The four-movement design is fascinating in itself. Mixed and children’s choruses, three solo singers and huge orchestra (heard at full strength only in the final section) evoke spring, in all its earthy variety, as the instrument of earth’s awakening from the chill of winter. It is one of Britten’s most original and inspired creations.

Bell knows the score, with its dozen interlocking sections, inside and out, and, more importantly, knows how to communicate his deep feeling for its musical essence to performers. His attention to detail, color and dynamic markings was acute. He brought out the wintry chill of the icy string figures at the beginning as unerringly as he reveled in the exuberant ode to the merry month of May at the end.

The choral response was committed and well-balanced, the adult voices imposingly full-throated even when singing softly, the children’s voices of ANIMA a delight, especially in the grand celebration of May Day in which they crowned the exultant choral phrases (3/4 time) with the medieval canon Sumer is icumen in, which Britten has the youth choir deliver in 2/4 time. A pity that the sonic balance favored the adult choir over that of the children, rendering the canon too distant.

Ellie Dehn. Susan Platts and John Matthew Myers were soloists in Britten’s Spring Symphony with the Grant Park Orchestra. Photo: Noman Timonera.

There was an excellent trio of soloists in soprano Ellie Dehn, mezzo-soprano Susan Platts and tenor John Matthew Myers. Dehn, in luscious voice, soared sweetly in “The driving boy,” where she was joined by the merry whistling of the children. Myers, whose vocal timbre uncannily resembles that of Peter Pears, Britten’s lover and longtime muse, delivered his songs with pinpoint diction, beauty of sound and deep feeling for what the words convey. Platts was similarly alive to every musical and expressive nuance, bringing enough dramatic intensity to the Auden setting (“Out on the lawn I lie in bed”) to put her interpretation in league with that of Dame Janet Baker in her prime.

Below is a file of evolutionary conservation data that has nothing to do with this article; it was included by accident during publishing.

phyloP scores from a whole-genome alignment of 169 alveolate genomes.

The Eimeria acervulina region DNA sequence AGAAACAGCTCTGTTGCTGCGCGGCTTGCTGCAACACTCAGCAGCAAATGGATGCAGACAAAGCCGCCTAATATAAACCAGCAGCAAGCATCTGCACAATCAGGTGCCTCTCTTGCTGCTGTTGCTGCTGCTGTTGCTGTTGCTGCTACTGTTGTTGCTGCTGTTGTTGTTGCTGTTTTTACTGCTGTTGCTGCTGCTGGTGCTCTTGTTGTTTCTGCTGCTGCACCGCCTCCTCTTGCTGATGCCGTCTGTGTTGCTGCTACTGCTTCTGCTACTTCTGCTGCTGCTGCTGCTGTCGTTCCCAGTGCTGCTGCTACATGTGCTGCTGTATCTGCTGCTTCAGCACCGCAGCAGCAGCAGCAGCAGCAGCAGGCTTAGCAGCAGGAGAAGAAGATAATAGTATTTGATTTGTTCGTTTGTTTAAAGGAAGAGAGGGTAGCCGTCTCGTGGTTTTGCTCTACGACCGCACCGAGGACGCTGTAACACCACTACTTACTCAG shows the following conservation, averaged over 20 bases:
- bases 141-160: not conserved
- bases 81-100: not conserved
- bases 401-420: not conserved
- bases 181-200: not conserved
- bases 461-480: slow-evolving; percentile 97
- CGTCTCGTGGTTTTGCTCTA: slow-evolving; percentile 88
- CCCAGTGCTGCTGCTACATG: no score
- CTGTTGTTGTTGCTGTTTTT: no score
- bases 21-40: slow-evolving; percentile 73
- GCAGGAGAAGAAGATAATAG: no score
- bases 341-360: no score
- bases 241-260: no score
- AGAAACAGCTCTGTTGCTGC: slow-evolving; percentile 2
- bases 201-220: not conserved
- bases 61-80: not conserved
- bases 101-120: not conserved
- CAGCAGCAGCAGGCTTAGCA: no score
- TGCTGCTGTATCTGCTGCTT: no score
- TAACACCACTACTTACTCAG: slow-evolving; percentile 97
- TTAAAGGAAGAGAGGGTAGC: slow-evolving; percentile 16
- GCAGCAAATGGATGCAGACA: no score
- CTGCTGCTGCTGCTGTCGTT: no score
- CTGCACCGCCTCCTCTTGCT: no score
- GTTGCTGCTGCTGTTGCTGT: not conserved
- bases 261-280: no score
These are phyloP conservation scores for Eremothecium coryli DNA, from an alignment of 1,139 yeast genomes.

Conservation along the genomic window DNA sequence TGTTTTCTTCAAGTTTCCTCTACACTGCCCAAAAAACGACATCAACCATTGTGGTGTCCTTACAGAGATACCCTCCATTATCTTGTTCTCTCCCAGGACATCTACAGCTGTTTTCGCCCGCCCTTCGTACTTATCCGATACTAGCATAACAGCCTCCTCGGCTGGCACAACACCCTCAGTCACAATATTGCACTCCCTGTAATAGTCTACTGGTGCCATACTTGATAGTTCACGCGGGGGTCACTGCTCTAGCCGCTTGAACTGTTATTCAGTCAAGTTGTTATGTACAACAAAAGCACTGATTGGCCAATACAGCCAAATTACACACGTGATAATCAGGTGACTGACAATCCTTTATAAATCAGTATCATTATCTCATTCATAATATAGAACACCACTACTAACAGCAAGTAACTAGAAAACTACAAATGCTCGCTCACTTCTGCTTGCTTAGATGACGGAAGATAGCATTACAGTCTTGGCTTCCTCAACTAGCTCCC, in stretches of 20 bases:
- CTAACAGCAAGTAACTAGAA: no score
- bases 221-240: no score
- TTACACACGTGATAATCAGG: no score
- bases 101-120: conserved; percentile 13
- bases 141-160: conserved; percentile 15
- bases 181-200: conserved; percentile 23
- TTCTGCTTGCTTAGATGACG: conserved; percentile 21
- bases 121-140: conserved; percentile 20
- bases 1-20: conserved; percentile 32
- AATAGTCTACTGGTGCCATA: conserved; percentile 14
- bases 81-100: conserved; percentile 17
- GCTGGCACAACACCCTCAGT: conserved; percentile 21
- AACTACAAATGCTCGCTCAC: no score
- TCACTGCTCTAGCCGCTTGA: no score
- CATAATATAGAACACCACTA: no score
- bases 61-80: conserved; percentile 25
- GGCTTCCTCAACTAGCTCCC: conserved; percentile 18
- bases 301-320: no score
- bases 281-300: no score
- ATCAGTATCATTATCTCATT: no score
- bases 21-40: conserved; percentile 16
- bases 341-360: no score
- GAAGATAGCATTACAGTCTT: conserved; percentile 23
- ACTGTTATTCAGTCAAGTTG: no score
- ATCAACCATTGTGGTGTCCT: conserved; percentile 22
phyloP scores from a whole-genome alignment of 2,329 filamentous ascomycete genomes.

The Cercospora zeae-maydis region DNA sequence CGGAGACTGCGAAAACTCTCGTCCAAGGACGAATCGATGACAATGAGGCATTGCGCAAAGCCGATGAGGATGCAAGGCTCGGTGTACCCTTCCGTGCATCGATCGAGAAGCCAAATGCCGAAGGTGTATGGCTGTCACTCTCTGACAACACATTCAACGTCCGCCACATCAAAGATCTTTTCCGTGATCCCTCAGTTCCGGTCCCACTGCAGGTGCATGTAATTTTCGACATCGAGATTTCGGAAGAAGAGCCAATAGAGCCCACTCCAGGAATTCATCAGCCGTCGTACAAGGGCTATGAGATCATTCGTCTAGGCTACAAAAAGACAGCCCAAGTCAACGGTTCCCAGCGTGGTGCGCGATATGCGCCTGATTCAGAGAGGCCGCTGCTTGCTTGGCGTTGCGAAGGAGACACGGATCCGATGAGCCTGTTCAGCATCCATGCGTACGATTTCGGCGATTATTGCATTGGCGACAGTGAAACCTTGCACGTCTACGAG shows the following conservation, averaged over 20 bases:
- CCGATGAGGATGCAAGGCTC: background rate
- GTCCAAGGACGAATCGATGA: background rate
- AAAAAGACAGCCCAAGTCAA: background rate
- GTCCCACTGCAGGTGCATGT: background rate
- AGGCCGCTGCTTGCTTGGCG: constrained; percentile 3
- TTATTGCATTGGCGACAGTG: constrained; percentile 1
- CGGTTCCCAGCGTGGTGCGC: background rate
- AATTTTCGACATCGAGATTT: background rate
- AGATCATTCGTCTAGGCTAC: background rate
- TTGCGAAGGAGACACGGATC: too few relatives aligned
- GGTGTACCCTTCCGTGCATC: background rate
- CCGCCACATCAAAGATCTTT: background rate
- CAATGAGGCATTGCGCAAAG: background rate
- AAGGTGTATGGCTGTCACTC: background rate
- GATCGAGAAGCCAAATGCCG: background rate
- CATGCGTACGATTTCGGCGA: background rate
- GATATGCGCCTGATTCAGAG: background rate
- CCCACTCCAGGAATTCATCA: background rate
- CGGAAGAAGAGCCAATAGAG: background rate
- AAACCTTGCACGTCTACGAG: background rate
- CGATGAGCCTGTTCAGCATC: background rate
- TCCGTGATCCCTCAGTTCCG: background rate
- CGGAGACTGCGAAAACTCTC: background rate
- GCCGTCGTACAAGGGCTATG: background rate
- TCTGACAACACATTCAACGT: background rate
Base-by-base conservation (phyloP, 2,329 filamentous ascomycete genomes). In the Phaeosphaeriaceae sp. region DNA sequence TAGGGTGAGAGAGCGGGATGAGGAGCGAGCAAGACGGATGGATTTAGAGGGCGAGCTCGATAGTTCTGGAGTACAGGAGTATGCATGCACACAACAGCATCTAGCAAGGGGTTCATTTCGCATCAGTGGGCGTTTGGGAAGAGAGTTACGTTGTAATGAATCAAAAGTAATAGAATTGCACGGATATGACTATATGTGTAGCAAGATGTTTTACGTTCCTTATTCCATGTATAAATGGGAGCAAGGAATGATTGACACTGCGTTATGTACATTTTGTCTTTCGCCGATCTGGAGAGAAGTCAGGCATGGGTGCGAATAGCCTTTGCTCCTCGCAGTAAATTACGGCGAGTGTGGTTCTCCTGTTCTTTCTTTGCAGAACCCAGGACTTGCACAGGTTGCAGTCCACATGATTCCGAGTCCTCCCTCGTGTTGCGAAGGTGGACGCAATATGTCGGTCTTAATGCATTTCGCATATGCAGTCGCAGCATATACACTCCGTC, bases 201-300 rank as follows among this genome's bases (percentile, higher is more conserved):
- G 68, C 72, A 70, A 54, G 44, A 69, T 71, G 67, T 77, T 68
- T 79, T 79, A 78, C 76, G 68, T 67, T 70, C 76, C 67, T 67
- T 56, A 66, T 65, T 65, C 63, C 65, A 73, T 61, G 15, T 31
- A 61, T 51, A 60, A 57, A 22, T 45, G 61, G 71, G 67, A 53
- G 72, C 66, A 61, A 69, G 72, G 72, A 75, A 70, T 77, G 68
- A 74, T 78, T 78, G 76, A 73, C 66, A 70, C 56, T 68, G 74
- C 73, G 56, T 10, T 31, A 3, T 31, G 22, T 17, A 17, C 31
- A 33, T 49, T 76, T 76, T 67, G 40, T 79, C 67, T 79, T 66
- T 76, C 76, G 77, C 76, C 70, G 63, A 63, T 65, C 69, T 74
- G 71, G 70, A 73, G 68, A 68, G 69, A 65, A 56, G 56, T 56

Bell shaped a clear, well-organized continuum of austere sound in the Pärt, the declamatory chorus and post-minimalist orchestra each contributing to the aura of Eastern Orthodox religious and spiritual affirmation. This performance marked the festival premiere of this affecting piece.  

The program had been revised to include Jean Sibelius’ greatest hit, the early tone poem Finlandia. Bell’s inclusion of what is effectively Finland’s second national anthem was “not idly chosen” for presentation in these parlous times, he told the audience—given the association of the anthem with the nation’s asserting its independence in the face of Russian aggression and domination. He drew darkly majestic chords from the brass choir in the opening pages, and fervent playing from the strings in the central patriotic hymn.  

The program will be repeated 6:30 p.m. Friday at the Jay Pritzker Pavilion, Millennium Park.

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2 Responses to “Bell, Grant Park forces shed brilliant light on a neglected Britten masterpiece”

  1. Posted Jul 01, 2022 at 10:29 am by Robert Prindle

    The scheduled soprano is indisposed for Friday and Susan Nelson is singing. I did the Mozart Requiem with her in May and she is singing beautifully. You won’t be disappointed!!!

  2. Posted Feb 26, 2023 at 11:32 am by Arnaldo Cohen

    What a virtuoso, sensitive, intelligent and academic writing. A concert of words. Congratulations!
    PS. Even if read many months after its publication.